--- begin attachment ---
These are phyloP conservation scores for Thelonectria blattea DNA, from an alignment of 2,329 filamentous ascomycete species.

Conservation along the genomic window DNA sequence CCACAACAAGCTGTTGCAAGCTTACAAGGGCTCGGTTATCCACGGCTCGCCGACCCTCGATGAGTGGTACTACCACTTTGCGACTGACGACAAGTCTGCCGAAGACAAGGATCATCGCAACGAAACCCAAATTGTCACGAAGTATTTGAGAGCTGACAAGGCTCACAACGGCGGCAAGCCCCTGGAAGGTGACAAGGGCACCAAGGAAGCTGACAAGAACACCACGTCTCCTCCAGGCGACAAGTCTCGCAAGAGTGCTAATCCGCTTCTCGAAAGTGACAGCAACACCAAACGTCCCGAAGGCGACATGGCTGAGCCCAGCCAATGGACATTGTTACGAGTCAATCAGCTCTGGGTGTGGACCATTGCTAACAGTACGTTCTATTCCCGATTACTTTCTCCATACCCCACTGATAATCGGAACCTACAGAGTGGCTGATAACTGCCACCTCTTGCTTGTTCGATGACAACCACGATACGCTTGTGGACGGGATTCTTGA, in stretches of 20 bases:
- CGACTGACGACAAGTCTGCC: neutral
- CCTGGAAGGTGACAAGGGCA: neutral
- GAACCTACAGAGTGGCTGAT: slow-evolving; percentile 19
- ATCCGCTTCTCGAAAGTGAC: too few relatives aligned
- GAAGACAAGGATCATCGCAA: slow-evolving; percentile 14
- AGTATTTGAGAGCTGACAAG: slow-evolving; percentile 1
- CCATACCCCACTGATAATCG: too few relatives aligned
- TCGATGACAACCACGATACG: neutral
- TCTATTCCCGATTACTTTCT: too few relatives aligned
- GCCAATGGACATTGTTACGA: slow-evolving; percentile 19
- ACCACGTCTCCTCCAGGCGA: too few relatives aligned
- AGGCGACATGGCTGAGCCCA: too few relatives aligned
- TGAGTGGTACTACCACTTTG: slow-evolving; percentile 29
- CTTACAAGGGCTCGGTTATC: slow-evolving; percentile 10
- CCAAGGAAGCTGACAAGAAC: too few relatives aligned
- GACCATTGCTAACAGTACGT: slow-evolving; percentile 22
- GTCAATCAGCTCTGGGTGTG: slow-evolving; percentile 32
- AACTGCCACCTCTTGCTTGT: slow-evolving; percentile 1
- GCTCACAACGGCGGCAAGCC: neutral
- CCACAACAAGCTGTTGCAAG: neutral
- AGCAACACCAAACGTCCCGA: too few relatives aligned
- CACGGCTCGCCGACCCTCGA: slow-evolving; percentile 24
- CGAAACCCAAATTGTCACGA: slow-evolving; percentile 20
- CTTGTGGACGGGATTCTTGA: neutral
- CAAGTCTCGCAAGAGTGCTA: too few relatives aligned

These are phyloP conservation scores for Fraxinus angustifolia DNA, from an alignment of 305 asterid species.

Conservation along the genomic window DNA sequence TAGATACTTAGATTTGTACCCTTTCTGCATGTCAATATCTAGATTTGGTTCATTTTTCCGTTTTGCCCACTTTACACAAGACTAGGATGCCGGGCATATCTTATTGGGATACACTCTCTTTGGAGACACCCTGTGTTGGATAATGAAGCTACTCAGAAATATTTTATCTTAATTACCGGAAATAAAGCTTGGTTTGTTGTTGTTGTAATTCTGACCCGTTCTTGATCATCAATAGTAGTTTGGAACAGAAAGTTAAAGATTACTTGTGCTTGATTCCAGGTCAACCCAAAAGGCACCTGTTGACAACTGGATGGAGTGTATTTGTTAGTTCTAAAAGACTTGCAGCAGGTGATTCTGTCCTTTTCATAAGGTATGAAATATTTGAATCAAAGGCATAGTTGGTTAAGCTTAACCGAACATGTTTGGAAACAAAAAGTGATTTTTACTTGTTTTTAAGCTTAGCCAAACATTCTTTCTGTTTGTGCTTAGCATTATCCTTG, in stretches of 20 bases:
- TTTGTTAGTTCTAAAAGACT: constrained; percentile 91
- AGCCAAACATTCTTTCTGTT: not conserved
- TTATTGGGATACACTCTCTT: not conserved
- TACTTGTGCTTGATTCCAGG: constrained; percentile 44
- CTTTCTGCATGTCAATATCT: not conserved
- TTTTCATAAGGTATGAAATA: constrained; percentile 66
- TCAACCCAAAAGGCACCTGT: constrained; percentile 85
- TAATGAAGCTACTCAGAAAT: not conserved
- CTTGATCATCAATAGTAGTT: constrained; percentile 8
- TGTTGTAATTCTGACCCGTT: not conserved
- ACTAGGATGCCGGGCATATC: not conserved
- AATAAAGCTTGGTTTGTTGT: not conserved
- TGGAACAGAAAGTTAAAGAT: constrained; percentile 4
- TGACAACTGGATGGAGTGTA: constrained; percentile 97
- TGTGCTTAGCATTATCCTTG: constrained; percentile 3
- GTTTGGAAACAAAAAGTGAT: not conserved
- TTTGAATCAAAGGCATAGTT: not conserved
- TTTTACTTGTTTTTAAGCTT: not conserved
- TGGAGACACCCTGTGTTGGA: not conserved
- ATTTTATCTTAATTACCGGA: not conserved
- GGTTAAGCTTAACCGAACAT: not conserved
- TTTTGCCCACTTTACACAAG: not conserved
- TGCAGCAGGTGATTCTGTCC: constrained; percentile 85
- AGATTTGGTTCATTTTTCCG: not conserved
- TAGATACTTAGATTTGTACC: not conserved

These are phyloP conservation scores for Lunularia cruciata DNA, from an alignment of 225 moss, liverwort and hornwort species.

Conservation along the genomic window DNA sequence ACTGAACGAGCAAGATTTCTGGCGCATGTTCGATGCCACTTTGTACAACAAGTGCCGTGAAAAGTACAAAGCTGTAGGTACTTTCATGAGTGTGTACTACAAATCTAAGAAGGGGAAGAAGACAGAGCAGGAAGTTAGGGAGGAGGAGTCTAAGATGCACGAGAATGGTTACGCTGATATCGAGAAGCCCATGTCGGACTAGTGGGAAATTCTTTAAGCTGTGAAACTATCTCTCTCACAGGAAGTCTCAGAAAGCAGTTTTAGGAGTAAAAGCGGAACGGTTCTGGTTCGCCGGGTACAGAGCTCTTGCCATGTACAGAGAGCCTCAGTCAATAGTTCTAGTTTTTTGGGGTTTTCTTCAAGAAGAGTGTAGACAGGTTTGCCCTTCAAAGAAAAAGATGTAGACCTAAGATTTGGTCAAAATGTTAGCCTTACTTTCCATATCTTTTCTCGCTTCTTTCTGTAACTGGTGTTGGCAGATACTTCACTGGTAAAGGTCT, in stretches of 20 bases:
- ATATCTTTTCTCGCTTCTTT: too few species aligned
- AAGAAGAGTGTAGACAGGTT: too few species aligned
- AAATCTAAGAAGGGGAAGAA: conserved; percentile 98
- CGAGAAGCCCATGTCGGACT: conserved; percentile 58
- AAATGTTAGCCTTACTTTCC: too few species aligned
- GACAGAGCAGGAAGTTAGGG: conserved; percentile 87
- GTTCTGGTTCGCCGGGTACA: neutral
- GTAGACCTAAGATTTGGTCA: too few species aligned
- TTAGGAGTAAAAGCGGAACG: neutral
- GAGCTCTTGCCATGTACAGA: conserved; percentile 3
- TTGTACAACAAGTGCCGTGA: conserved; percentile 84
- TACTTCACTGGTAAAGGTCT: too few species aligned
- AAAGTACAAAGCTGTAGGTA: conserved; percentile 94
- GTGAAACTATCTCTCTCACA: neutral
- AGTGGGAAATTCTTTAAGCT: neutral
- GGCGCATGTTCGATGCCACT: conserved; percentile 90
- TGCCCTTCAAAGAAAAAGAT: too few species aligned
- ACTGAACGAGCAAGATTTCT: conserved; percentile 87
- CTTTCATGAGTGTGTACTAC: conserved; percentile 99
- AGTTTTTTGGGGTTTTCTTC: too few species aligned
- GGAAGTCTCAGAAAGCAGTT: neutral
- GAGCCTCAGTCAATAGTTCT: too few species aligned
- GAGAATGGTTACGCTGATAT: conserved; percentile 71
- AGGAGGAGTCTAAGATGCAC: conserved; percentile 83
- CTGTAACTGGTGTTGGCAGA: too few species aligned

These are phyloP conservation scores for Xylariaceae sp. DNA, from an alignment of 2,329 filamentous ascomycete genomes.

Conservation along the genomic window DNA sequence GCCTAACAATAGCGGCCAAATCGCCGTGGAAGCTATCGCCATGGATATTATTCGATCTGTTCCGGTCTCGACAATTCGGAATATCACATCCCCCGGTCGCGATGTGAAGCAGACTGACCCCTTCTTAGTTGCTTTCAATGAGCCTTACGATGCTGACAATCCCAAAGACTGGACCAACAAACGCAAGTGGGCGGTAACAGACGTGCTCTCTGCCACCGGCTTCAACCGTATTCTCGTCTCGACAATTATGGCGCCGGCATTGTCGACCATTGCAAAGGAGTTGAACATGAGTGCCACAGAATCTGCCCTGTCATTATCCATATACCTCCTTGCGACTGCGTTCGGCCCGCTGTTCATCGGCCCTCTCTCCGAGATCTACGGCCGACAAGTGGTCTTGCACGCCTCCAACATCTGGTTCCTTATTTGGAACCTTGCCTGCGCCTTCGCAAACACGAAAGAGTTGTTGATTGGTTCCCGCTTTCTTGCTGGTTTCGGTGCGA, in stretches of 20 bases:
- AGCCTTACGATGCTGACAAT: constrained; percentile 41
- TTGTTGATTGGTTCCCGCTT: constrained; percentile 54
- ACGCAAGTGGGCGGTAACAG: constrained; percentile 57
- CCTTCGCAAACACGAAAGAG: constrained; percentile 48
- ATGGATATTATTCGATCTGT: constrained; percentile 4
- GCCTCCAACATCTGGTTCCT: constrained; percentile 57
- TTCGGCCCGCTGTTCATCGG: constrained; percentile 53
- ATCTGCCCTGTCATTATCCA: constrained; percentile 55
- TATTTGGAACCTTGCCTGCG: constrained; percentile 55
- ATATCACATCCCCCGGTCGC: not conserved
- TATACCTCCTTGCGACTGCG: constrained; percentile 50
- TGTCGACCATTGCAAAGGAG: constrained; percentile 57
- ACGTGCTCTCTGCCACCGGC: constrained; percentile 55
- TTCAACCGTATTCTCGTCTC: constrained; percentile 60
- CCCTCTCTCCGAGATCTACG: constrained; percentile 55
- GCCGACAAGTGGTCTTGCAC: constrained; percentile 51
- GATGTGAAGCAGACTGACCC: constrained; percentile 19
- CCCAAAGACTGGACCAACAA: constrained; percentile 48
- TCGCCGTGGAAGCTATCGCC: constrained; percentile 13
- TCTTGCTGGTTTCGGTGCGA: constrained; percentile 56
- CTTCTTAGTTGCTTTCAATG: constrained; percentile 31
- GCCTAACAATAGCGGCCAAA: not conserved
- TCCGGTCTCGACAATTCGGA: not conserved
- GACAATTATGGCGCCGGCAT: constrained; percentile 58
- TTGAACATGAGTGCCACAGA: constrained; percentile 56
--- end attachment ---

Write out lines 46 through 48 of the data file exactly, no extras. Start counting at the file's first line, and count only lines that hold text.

- TTTGAATCAAAGGCATAGTT: not conserved
- TTTTACTTGTTTTTAAGCTT: not conserved
- TGGAGACACCCTGTGTTGGA: not conserved